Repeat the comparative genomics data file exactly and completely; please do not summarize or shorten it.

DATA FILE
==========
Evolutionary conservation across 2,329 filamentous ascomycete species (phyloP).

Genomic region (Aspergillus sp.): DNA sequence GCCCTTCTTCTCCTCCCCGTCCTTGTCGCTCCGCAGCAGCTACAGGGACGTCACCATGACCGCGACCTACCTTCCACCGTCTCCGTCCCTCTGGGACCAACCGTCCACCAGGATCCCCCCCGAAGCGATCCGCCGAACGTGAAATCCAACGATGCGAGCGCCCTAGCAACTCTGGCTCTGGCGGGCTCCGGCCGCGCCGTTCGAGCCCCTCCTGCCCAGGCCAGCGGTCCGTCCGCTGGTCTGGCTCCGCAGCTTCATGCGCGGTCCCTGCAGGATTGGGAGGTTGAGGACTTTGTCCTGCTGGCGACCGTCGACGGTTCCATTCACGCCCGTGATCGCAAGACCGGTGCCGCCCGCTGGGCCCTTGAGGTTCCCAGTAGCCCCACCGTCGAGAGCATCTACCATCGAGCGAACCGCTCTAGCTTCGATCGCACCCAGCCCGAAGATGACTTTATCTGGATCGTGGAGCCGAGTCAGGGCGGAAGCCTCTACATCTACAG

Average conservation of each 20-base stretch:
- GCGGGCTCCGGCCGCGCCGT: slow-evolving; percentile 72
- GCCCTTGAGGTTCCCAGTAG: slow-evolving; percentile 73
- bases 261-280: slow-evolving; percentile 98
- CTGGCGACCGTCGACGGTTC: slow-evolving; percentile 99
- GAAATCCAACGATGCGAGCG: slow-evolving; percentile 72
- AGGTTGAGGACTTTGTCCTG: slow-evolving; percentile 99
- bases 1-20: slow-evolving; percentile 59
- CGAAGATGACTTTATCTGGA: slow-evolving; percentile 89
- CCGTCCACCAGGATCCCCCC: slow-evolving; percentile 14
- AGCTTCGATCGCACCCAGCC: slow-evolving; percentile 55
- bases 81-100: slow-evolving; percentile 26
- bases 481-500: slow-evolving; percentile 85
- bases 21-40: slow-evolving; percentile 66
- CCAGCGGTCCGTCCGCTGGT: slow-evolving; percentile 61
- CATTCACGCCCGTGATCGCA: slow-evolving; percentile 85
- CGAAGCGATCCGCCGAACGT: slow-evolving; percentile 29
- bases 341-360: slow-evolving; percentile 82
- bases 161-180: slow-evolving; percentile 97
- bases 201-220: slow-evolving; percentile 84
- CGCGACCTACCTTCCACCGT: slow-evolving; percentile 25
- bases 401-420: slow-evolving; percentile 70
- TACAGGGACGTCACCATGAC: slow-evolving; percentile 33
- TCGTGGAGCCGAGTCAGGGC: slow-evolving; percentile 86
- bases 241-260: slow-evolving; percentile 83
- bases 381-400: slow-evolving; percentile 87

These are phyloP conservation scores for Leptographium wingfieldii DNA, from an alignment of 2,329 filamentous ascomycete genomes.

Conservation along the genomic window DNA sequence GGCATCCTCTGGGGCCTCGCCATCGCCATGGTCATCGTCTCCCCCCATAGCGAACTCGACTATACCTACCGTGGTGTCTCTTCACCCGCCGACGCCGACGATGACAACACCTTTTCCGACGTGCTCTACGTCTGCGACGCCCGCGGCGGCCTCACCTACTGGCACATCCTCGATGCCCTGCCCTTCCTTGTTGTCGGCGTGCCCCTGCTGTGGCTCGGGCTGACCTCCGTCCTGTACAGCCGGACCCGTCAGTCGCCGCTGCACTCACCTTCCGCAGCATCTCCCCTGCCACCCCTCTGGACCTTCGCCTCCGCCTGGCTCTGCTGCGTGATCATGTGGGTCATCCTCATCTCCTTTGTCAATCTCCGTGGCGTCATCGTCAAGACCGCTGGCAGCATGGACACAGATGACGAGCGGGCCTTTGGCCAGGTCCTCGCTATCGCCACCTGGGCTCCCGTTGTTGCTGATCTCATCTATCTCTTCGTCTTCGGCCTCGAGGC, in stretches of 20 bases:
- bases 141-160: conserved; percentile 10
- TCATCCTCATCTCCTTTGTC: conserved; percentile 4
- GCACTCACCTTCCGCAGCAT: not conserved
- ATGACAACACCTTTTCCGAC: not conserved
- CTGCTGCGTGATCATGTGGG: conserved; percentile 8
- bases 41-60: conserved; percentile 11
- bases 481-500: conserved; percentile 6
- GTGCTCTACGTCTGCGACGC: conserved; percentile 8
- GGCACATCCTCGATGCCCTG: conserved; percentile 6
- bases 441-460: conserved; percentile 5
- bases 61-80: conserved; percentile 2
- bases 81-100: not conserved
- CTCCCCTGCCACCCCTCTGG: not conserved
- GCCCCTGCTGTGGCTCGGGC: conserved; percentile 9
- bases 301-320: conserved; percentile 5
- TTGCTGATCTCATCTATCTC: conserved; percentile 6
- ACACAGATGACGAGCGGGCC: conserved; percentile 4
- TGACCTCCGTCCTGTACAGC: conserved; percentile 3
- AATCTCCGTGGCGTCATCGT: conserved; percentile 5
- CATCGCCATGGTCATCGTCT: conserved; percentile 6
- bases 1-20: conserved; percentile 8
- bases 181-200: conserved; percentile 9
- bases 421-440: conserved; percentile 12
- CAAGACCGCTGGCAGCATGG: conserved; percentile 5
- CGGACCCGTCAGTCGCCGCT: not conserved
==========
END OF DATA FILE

Evolutionary conservation across 2,329 filamentous ascomycete species (phyloP).

Genomic region (Aspergillus sp.): DNA sequence GCCCTTCTTCTCCTCCCCGTCCTTGTCGCTCCGCAGCAGCTACAGGGACGTCACCATGACCGCGACCTACCTTCCACCGTCTCCGTCCCTCTGGGACCAACCGTCCACCAGGATCCCCCCCGAAGCGATCCGCCGAACGTGAAATCCAACGATGCGAGCGCCCTAGCAACTCTGGCTCTGGCGGGCTCCGGCCGCGCCGTTCGAGCCCCTCCTGCCCAGGCCAGCGGTCCGTCCGCTGGTCTGGCTCCGCAGCTTCATGCGCGGTCCCTGCAGGATTGGGAGGTTGAGGACTTTGTCCTGCTGGCGACCGTCGACGGTTCCATTCACGCCCGTGATCGCAAGACCGGTGCCGCCCGCTGGGCCCTTGAGGTTCCCAGTAGCCCCACCGTCGAGAGCATCTACCATCGAGCGAACCGCTCTAGCTTCGATCGCACCCAGCCCGAAGATGACTTTATCTGGATCGTGGAGCCGAGTCAGGGCGGAAGCCTCTACATCTACAG

Average conservation of each 20-base stretch:
- GCGGGCTCCGGCCGCGCCGT: slow-evolving; percentile 72
- GCCCTTGAGGTTCCCAGTAG: slow-evolving; percentile 73
- bases 261-280: slow-evolving; percentile 98
- CTGGCGACCGTCGACGGTTC: slow-evolving; percentile 99
- GAAATCCAACGATGCGAGCG: slow-evolving; percentile 72
- AGGTTGAGGACTTTGTCCTG: slow-evolving; percentile 99
- bases 1-20: slow-evolving; percentile 59
- CGAAGATGACTTTATCTGGA: slow-evolving; percentile 89
- CCGTCCACCAGGATCCCCCC: slow-evolving; percentile 14
- AGCTTCGATCGCACCCAGCC: slow-evolving; percentile 55
- bases 81-100: slow-evolving; percentile 26
- bases 481-500: slow-evolving; percentile 85
- bases 21-40: slow-evolving; percentile 66
- CCAGCGGTCCGTCCGCTGGT: slow-evolving; percentile 61
- CATTCACGCCCGTGATCGCA: slow-evolving; percentile 85
- CGAAGCGATCCGCCGAACGT: slow-evolving; percentile 29
- bases 341-360: slow-evolving; percentile 82
- bases 161-180: slow-evolving; percentile 97
- bases 201-220: slow-evolving; percentile 84
- CGCGACCTACCTTCCACCGT: slow-evolving; percentile 25
- bases 401-420: slow-evolving; percentile 70
- TACAGGGACGTCACCATGAC: slow-evolving; percentile 33
- TCGTGGAGCCGAGTCAGGGC: slow-evolving; percentile 86
- bases 241-260: slow-evolving; percentile 83
- bases 381-400: slow-evolving; percentile 87

These are phyloP conservation scores for Leptographium wingfieldii DNA, from an alignment of 2,329 filamentous ascomycete genomes.

Conservation along the genomic window DNA sequence GGCATCCTCTGGGGCCTCGCCATCGCCATGGTCATCGTCTCCCCCCATAGCGAACTCGACTATACCTACCGTGGTGTCTCTTCACCCGCCGACGCCGACGATGACAACACCTTTTCCGACGTGCTCTACGTCTGCGACGCCCGCGGCGGCCTCACCTACTGGCACATCCTCGATGCCCTGCCCTTCCTTGTTGTCGGCGTGCCCCTGCTGTGGCTCGGGCTGACCTCCGTCCTGTACAGCCGGACCCGTCAGTCGCCGCTGCACTCACCTTCCGCAGCATCTCCCCTGCCACCCCTCTGGACCTTCGCCTCCGCCTGGCTCTGCTGCGTGATCATGTGGGTCATCCTCATCTCCTTTGTCAATCTCCGTGGCGTCATCGTCAAGACCGCTGGCAGCATGGACACAGATGACGAGCGGGCCTTTGGCCAGGTCCTCGCTATCGCCACCTGGGCTCCCGTTGTTGCTGATCTCATCTATCTCTTCGTCTTCGGCCTCGAGGC, in stretches of 20 bases:
- bases 141-160: conserved; percentile 10
- TCATCCTCATCTCCTTTGTC: conserved; percentile 4
- GCACTCACCTTCCGCAGCAT: not conserved
- ATGACAACACCTTTTCCGAC: not conserved
- CTGCTGCGTGATCATGTGGG: conserved; percentile 8
- bases 41-60: conserved; percentile 11
- bases 481-500: conserved; percentile 6
- GTGCTCTACGTCTGCGACGC: conserved; percentile 8
- GGCACATCCTCGATGCCCTG: conserved; percentile 6
- bases 441-460: conserved; percentile 5
- bases 61-80: conserved; percentile 2
- bases 81-100: not conserved
- CTCCCCTGCCACCCCTCTGG: not conserved
- GCCCCTGCTGTGGCTCGGGC: conserved; percentile 9
- bases 301-320: conserved; percentile 5
- TTGCTGATCTCATCTATCTC: conserved; percentile 6
- ACACAGATGACGAGCGGGCC: conserved; percentile 4
- TGACCTCCGTCCTGTACAGC: conserved; percentile 3
- AATCTCCGTGGCGTCATCGT: conserved; percentile 5
- CATCGCCATGGTCATCGTCT: conserved; percentile 6
- bases 1-20: conserved; percentile 8
- bases 181-200: conserved; percentile 9
- bases 421-440: conserved; percentile 12
- CAAGACCGCTGGCAGCATGG: conserved; percentile 5
- CGGACCCGTCAGTCGCCGCT: not conserved